The DEPUTY SPEAKER (Hon. B.C. Scott)—Order! There was use of unparliamentary language, and I ask the member to withdraw that word.

Mr MARTIN FERGUSON —I withdraw that word, Mr Deputy Speaker. In essence, it effectively means the Howard government could not give a stuff about the application of its maritime policy on Australian industry and workers.

Mr Randall —Mr Deputy Speaker, I rise on a point of order. The vernacular that the member opposite is using is totally inappropriate language in the House. I ask that he be brought into line. It is street talk; it is not the talk of the federal parliament.

The DEPUTY SPEAKER —Member for Batman, your language is offending some members, and I ask you to desist from using such language.

Mr MARTIN FERGUSON —Mr Deputy Speaker, I find it surprising that my language would in any way offend the member for Canning, given the standards he has applied in the House in the past. As I was saying, it is about the Howard government not giving a damn about the potential impact of its maritime policy on not only the Australian maritime industry but also the shipbuilding industry, the environment and our defence.

These voyage permits operate for six months. But guess what? More than ever, they can now be extended. We have examples where these vessels have been operating for periods of over two years. In the year 1996-97 almost four million tonnes of freight carried was under these permits but, starkly, in the year 2000-01 that figure had risen to almost 10 million tonnes. Foreign vessels with foreign crews are operating under these permits with workers from countries such as the Philippines and the Ukraine competing directly, with big advantages, against Australian companies and Australian workers in the shipping, road and rail industries.

Let us deal with a couple of those advantages, which are added to by the continued application of the energy credits benefits under the bill before the House this morning. Firstly, they are not required to apply Australian award wages and conditions. I wonder what the view of the National Party would be if, all of a sudden, a foreign agricultural company came to Australia and set up an operation on the farm next door to the farm operated by the Deputy Prime Minister, the member for Gwydir. That company would have no requirement to pay Australian taxes and no requirement to pay Australian wages and conditions of employment; it would merely take what it could when it could and undermine the capacity of the Deputy Prime Minister's neighbours to compete on an equal playing field in primary industry. I can tell you that cockies corner would be screaming. They would say, `This is wrong; it is unfair. We want a level playing field.' But, as usual, when it comes to issues that do not affect them, cockies corner is silent. (Extension of time granted) That is what it amounts to: one rule for primary industry but another rule for the maritime industry.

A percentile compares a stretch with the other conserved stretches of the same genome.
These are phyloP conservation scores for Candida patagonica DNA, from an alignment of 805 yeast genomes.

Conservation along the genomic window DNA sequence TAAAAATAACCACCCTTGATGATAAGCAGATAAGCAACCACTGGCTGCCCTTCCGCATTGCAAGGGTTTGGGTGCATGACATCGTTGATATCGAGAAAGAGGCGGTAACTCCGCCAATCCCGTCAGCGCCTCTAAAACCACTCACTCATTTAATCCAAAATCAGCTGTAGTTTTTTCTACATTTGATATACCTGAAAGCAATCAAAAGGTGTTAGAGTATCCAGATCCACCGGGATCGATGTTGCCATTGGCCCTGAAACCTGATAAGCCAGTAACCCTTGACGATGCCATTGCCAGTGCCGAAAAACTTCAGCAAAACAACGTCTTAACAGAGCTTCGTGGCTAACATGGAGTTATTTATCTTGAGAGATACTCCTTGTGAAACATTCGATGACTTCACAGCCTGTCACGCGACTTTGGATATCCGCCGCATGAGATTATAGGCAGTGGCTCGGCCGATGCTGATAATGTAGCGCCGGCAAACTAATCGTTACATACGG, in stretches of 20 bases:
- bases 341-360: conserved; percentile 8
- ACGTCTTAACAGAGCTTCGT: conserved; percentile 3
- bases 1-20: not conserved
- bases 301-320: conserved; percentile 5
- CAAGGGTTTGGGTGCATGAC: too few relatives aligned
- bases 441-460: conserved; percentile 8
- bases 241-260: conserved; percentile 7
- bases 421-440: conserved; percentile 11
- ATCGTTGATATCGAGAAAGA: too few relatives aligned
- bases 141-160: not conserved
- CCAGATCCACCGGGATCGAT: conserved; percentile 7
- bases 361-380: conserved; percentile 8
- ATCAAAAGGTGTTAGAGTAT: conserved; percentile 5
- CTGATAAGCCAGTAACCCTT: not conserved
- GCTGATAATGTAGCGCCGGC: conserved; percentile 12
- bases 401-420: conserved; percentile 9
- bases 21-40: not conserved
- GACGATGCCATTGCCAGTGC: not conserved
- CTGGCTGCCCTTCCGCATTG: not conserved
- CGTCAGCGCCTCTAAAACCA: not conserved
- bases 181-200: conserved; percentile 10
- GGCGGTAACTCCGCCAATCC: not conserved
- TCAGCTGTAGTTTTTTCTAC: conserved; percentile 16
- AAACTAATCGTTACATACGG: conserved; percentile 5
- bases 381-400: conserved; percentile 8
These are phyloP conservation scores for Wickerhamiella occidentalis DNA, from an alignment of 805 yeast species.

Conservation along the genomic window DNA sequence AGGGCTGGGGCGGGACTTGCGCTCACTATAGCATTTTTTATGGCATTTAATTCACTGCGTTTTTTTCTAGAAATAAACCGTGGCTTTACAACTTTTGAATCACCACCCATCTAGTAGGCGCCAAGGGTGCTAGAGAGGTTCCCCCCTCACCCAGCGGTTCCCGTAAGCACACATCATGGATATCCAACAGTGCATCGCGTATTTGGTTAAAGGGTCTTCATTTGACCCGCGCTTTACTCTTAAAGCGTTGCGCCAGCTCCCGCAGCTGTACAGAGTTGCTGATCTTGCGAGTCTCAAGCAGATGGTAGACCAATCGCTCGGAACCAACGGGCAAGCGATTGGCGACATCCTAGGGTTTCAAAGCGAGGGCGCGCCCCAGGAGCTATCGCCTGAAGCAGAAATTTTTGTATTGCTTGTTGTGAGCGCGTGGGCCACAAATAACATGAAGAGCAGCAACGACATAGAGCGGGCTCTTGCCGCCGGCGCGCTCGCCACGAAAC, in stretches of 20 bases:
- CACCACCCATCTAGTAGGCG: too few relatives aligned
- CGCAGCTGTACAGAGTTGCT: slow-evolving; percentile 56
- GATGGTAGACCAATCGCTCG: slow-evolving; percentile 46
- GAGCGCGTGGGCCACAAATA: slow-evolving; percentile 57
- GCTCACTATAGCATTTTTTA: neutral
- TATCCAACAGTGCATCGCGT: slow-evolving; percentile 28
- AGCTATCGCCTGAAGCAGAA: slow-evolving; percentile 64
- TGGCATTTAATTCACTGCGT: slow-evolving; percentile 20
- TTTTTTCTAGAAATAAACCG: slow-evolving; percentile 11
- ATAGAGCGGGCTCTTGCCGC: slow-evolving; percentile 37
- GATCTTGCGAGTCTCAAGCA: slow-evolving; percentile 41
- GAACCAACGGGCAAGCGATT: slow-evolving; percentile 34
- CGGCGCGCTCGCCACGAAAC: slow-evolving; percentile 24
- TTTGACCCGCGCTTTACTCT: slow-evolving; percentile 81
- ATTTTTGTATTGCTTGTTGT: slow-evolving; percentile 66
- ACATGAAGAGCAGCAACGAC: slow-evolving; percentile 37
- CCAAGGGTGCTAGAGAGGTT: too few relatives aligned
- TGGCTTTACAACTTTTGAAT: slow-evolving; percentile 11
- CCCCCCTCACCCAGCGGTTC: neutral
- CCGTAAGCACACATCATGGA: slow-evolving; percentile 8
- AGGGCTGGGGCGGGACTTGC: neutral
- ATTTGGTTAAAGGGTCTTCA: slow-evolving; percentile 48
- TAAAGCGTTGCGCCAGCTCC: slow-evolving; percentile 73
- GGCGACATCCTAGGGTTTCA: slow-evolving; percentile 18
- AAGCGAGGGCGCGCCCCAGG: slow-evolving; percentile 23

It is not just about wages, conditions and extra benefits under the energy credits bill. Guess what? These overseas operators are not required to pay the same tax as Australian operators—no superannuation tax, no FBT. There is a range of tax measures. That means further benefits for these operators intent on destroying the maritime industry in Australia and intent on destroying jobs and training opportunities for young Australians. I often hear the government talk about the importance of apprenticeships and I, for one, completely agree. We have terrific opportunities in the maritime industry for young Australians who want to go to university and those who want to pursue an apprenticeship opportunity.

In Launceston, in the electorate of the member for Bass, we have a maritime college that we should all be proud of. It was established with one primary objective: to train Australians to work in the maritime industry. I frequently visit that college as part of my shadow ministerial responsibilities. I am dismayed to report that, in this day and age, under the Howard government, representations from that college are made to me, more often than not, not about opportunities to train young Australians but more than ever about how to free up the visa system for overseas students to enable the college to train people from beyond Australian shores to maintain the viability of the college. As an Australian, I think that is a disgrace. I agree with the concept of education as an export. I agree with initiatives that have been put in place by a range of universities to pursue the training of students from overseas, but I believe that our education institutions, first and foremost, should exist to train Australians. They should exist to train Australians, be it in the maritime industry or any other industry, to guarantee that they are skilled and capable of gaining long-lasting employment. That is why we are here. That is why this parliament exists—to operate in the best interests of all Australians.